German human rights commissioner to visit Tibet after years of prohibition
[Wednesday, December 05, 2018 18:59]
By Tenzin Dharpo

Chinese police march in front of the Potala palace in occupied Tibet. Photo- The New York Times
Chinese police march in front of the Potala palace in occupied Tibet. Photo- The New York Times
DHARAMSHALA, Dec. 5: After years of ban on international governments and civil society representatives to visit occupied Tibet, a German official for human rights is set to visit the region on Wednesday for a dialogue with Chinese counterparts.

German Human Rights Commissioner Barbel Kofler will visit Tibet on late Wednesday and take part in the dialogue on Thursday and Friday, after her proposed visit to Xinjiang was turned down, the Associated Press reported today.

The German-Chinese Human Rights Dialogue will take place in Lhasa, Tibet on 6 and 7 December and will be chaired by Barbel Kofler.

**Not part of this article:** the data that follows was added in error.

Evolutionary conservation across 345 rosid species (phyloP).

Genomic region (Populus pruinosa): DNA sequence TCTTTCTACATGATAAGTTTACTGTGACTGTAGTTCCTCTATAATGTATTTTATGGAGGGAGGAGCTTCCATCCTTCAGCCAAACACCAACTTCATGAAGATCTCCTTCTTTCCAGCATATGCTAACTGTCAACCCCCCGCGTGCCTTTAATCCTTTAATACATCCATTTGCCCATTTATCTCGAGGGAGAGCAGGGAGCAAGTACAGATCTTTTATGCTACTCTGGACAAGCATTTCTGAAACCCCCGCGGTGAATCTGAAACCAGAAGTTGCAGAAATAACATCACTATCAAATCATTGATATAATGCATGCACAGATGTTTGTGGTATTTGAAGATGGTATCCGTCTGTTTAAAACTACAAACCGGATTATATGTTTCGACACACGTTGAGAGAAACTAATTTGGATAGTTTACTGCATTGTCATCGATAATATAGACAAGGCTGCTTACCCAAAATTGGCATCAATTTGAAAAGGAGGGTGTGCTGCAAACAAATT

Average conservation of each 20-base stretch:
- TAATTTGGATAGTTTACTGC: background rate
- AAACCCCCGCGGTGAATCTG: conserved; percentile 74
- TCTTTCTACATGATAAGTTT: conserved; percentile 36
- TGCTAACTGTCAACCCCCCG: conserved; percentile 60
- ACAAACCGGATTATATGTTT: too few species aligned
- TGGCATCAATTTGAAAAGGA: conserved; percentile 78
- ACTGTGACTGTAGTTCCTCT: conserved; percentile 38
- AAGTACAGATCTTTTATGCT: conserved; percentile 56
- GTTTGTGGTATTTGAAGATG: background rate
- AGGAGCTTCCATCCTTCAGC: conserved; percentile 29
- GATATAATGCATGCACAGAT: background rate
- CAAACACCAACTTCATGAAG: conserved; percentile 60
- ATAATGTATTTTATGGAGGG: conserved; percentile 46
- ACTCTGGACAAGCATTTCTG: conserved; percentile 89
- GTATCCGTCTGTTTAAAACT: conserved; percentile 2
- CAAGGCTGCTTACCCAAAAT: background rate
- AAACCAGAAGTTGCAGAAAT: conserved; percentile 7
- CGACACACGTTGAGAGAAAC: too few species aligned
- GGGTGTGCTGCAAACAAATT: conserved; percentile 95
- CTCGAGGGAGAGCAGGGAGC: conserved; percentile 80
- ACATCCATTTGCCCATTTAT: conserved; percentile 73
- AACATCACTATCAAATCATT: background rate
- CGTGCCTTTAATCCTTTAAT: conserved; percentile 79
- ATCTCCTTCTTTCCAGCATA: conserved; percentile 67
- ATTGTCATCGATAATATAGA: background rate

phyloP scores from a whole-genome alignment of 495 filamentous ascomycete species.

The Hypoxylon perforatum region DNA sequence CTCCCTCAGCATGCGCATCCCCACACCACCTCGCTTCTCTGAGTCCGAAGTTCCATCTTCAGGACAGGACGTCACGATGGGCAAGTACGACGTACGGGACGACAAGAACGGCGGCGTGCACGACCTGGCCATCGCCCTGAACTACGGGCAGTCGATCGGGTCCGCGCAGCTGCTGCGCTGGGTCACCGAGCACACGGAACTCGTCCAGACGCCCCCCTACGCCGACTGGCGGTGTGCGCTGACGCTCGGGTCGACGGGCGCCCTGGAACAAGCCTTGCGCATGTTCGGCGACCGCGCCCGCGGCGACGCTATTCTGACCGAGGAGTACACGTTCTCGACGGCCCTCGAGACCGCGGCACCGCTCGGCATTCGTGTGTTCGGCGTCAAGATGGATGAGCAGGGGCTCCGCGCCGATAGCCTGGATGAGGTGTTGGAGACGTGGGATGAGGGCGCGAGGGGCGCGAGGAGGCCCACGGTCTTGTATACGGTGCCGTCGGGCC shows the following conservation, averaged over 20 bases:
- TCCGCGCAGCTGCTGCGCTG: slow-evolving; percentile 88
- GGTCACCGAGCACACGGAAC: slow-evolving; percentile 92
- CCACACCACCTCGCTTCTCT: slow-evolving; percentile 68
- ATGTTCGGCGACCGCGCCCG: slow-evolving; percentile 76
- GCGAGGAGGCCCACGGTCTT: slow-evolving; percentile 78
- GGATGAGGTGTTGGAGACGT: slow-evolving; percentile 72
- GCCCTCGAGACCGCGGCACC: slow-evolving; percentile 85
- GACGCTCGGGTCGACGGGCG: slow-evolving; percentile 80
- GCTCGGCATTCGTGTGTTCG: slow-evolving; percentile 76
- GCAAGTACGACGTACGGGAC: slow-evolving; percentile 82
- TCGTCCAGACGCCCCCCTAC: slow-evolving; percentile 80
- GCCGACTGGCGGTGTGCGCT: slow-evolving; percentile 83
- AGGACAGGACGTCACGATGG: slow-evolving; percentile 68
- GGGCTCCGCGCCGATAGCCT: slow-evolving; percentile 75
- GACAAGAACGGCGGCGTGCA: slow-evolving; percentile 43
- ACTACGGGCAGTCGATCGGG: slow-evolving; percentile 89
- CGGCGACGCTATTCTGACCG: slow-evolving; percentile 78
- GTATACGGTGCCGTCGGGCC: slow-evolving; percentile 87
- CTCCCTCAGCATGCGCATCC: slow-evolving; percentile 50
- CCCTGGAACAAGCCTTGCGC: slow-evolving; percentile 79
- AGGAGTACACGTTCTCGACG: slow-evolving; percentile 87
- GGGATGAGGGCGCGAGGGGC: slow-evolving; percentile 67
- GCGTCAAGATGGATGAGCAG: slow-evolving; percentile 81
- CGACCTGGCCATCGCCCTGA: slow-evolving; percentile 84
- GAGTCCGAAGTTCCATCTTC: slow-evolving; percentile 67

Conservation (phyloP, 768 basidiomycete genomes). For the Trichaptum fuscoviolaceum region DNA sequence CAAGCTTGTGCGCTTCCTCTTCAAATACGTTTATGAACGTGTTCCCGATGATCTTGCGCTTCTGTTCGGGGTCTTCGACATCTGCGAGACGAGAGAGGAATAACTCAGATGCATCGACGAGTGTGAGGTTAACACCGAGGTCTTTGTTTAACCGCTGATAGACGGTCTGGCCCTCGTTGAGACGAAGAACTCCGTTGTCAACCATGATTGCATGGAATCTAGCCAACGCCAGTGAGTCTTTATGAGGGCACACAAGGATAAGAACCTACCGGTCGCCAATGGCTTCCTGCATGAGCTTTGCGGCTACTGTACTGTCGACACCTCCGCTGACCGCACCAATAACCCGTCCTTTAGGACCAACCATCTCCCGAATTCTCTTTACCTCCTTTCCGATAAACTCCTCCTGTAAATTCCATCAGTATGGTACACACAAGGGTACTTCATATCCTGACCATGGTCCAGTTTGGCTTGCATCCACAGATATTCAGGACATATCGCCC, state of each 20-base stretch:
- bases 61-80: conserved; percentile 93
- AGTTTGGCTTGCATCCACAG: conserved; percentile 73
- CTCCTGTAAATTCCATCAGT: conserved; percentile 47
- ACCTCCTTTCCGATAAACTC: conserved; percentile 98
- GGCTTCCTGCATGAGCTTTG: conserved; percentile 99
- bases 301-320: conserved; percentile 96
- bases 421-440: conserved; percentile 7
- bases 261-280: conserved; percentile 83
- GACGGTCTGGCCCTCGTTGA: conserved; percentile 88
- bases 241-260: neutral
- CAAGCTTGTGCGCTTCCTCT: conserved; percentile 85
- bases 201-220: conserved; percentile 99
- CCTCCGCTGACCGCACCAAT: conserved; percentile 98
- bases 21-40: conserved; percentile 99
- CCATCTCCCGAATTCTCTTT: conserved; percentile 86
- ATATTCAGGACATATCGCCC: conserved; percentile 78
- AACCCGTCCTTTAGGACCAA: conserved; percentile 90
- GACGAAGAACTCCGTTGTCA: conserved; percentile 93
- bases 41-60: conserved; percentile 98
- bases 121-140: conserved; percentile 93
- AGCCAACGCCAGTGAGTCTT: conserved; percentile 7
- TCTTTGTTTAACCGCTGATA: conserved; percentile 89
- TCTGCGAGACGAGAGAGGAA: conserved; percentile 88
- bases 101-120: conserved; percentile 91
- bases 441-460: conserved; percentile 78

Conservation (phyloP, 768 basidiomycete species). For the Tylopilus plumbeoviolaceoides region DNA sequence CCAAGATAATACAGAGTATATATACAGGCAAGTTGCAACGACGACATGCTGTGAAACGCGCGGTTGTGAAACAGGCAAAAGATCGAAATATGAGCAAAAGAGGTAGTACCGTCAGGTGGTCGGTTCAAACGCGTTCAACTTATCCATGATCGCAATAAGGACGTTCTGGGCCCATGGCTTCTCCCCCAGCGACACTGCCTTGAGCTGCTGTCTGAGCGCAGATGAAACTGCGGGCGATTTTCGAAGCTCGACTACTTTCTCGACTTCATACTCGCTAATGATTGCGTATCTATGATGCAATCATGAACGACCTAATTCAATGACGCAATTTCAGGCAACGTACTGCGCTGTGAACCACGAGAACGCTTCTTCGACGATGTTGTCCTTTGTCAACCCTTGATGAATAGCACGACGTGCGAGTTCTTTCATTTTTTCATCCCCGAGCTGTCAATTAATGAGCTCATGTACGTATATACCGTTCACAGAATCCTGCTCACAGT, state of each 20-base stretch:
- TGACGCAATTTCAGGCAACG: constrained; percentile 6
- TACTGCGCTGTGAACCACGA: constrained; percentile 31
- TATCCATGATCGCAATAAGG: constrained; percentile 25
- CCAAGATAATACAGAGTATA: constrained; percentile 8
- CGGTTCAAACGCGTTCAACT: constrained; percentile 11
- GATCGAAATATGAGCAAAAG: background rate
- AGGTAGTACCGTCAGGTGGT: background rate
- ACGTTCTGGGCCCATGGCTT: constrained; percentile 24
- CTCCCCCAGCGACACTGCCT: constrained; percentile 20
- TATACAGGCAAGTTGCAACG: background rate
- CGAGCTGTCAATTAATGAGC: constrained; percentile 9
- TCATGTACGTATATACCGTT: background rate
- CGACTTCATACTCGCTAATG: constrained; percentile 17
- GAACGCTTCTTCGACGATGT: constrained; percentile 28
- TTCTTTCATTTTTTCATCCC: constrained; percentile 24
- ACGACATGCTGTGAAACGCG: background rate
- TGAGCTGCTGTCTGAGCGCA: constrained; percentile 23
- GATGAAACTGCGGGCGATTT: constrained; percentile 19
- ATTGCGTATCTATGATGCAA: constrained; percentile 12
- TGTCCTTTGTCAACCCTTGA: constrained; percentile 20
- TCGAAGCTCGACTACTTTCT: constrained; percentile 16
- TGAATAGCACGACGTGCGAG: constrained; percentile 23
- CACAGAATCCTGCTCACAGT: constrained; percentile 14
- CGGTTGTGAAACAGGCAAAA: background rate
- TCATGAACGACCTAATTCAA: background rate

The German official who was earlier slated to visit Xinjiang, another Chinese occupied territory, said in a statement, “The Human Rights Dialogue will now take place in Tibet. In view of the critical human rights situation in Tibet, this, too, is an appropriate place for our Dialogue.”

“There are numerous reports of excessive controls, punishment of relatives for the crimes of family members, prohibition of normal religious freedom and “patriotic education” which give me great cause for concern,” she further said.

Kofler said that she is “deeply concerned” about the deteriorating human rights situation in all of China including the occupied territories where she said “critical voices in civil society – human rights lawyers, journalists and bloggers” were being persecuted with impunity.

The visit by a foreign official is preceded by a rare visit by a United States Congressional delegation led by U.S. House Minority Leader Nancy Pelosi in 2015. A Freedom House Report said that it is more difficult to gain access to Tibet than the hermit nation of North Korea, under Beijing’s rule.

Tibet was illegally occupied by China in 1959 and has perpetrated the deaths of more than a million Tibetans and the destruction and pillaging of its ancient monasteries and cultural institutions. Since 2009, there have been a staggering 163 self immolations inside Tibet and in exile by Tibetans in protest against Chinese rule.

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